BioPV - ORGANIC WASTE-PRESS WATER DIGESTION
GESCHER, GERMANY

Customer: Entsorgungsgesellschaft Westmünsterland mbH (EGW) Gescher, Germany
Leadtime: 2012 - 2014
Investor/Operator: Entsorgungsgesellschaft Westmünsterland mbH (EGW) Gescher, Germany
Throughput: 60,000 Mg/a
Scope of work: Development and conception of an alternative fermentation process to improve the energy balance and processing capacity of composting plants. Construction, production, completion, installation and commissioning after trial operation.
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BIOPV - BIOLOGICAL AND RESIDUALS PRESS WATER FERMENTATION

In close cooperation with the Entsorgungs-Gesellschaft Westmünsterland (EGW) and the Department of Urban Water and Waste Management at the University of Duisburg-Essen, Sutco RecyclingTechnik developed the Biological And Residuals Press Water Fermentation (BioPV) process, which combines composting with biogas production.
After intensive studies
, the practical implementation also proves the increased efficiency of the process in everyday life.
The Gescher composting plant at EGW was converted for this purpose. This process took about four weeks and was carried out extensively during operation. A miniaturized overall plant was built on a laboratory scale at the University of Duisburg-Essen. These investigations serve to further optimize the process and to record it qualitatively and quantitatively more quickly.

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ADVANTAGES TO COMMON PROCEDURES

Looking at common composting processes, energy is mainly consumed for the necessary mechanical aeration. In the newly developed process, the liquid, organic components of the biowaste are separated in advance and used for biogas production. In this way, energy can also be generated in the plants. A new biofilm fermenter was designed for the project, which has cost advantages over other fermentation processes. In this way, the process improves the energy balance and the processing capacities of composting plants.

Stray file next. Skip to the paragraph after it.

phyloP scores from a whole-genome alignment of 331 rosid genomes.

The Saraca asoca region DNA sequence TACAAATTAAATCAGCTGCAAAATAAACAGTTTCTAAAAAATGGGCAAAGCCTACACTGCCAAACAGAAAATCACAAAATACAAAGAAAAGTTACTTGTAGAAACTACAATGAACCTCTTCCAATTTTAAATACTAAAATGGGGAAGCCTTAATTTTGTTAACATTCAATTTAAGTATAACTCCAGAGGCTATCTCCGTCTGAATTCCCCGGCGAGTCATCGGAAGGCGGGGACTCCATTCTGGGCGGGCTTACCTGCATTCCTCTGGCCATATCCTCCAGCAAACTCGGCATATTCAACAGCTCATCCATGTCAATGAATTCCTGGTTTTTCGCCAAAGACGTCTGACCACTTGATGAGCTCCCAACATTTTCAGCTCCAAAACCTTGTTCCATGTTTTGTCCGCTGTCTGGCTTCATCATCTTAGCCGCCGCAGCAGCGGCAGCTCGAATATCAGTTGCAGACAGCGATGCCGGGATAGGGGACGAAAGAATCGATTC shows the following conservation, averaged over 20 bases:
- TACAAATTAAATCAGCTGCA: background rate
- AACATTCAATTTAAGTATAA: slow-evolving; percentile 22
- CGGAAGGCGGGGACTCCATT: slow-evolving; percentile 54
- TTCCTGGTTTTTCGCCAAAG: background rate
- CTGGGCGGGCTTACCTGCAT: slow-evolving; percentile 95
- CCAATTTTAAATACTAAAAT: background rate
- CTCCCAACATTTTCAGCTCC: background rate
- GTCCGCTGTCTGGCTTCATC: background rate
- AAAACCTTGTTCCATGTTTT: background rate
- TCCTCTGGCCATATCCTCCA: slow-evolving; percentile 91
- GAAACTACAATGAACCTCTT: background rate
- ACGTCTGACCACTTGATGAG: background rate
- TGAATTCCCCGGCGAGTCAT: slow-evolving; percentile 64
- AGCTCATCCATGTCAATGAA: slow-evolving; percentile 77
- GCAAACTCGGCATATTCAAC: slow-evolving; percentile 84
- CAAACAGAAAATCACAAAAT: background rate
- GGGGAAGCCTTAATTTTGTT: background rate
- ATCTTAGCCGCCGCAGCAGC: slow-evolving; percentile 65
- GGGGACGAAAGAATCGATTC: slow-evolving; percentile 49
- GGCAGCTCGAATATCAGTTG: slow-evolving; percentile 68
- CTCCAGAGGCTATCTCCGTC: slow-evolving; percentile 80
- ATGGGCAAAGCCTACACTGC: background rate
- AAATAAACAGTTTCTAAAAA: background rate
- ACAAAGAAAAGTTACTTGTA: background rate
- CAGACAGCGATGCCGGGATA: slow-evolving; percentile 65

DISPOSE AND PRODUCE

In the BioPV process, a screw press separates organic components. This separates organic components from the pre-treated fresh organic waste. The solid portion removed by organic matter is fed into the conventional composting process. This preliminary stage of pressing creates additional treatment capacity and enables the plants to process more material with their existing equipment. The specific energy consumption per ton of biowaste is reduced by 10 to 15 %.

RESIDUAL WASTE < 80 MM + WATER [Mg] PRESS WATER VOLUME PRODUCED [m³] DWELL TIME DIGESTION PLANT [d] BIOGAS [m³] FOR EACH TON OF PRESS WATER BIOGAS [m³] FOR EACH TON OF ORGANIC
100 + 60 60 8 - 10 90 54
PRESSING EQUIPMENT FOR RESIDUAL WASTE AND THE DIGESTION OF PRESS WATER QUANTITIES PROFITABILITY
Estimated investment costs 60,000 Mg of residual waste
< 80mm / a
~3,5 Mio €
Estimated wearing and operating costs Incl. presses and BHPP ~200,000 € / a
Estimated energy consumption ~190,000 kWh / a ~30,000 € / a
Estimated energy generation with a CH4 content of 60% in a CHP plant 3,240,000 m ³ / a -> 9,200.000 kWh el / a ~100,000 € / a (0,12 €/kWh el)
Information provided without guarantee
ORGANIC WASTE [ Mg ] PRESS WATER VOLUME PRODUCED [ m ³ ] DWELL TIME DIGESTION PLANT [ d ] BIOGAS [ m ³ ] JE Mg PRESSWASSER BIOGAS [ m ³ ] JE Mg BIOABFALL
100 + 75 75 8 - 10 55 42
PRESSING EQUIPMENT FOR ORGANIC WASTE AND THE DIGESTION OF PRESS WATER QUANTITIES PROFITABILITY
Estimated investment costs 60,000 Mg of organic waste/a ~3.2 Mio €
Estimated wearing and operating costs Incl. presses and BHPP ~200,000 € / a
Estimated energy consumption ~190,000 kWh/a ~30,000 € / a
Biogas produced and energy production in CHP unit 2,500,000 m ³ / a -> 7,000,000 kWh el / a ~980,000 € / a (base EEG 2016)
Revenues of each ton of digestion input 15,000 – 30,000 Mg / a 2 bis 5 € / Mg
Information provided without guarantee

BIOGAS FROM BIOWASTE

The pressed liquid is treated in a new fermentation plant and biogas is produced in the fermenters. The gas in turn can be used in engines to generate electricity and heat or fed into the natural gas grid as biomethane. This means that biogas can be produced in part from biowaste instead of from renewable resources. A plant with 60,000 t/a produces around 15 million m³ of biogas per year. With a methane content of 60 to 65%, this corresponds to around 9 million m³ of natural gas.

 

OVERVIEW OF THE ADVANTAGES

  • Fermentation of a highly energetic liquid phase, recovered from the solid waste in the bypas to the compositing process
  • Removal of easily available organic material from the solid waste: to facilitate the aerobic treatment
  • Simple fermentation system of modular design with low investment costs
  • High throughputs and low dwell times in a fixed-bed fermenter with a fixed bacterial colonisation
  • Very high methane content of 60 - 70% and thus a high energy content in the biogas
  • Circulation of the fermentation residue for wetting the fresh biowaste; no waste water to be disposed of externally
  • Low-wear plant equipment which is easy to operate and maintain
  • Automatic sand separation in the current fermentation process
  • Hygienization by thermophile and continuous fermenter flow possible
DOWNLOAD REFERENCE-PDF
Digestion of aliquid phase pressed out of organic waste in biofilm reactors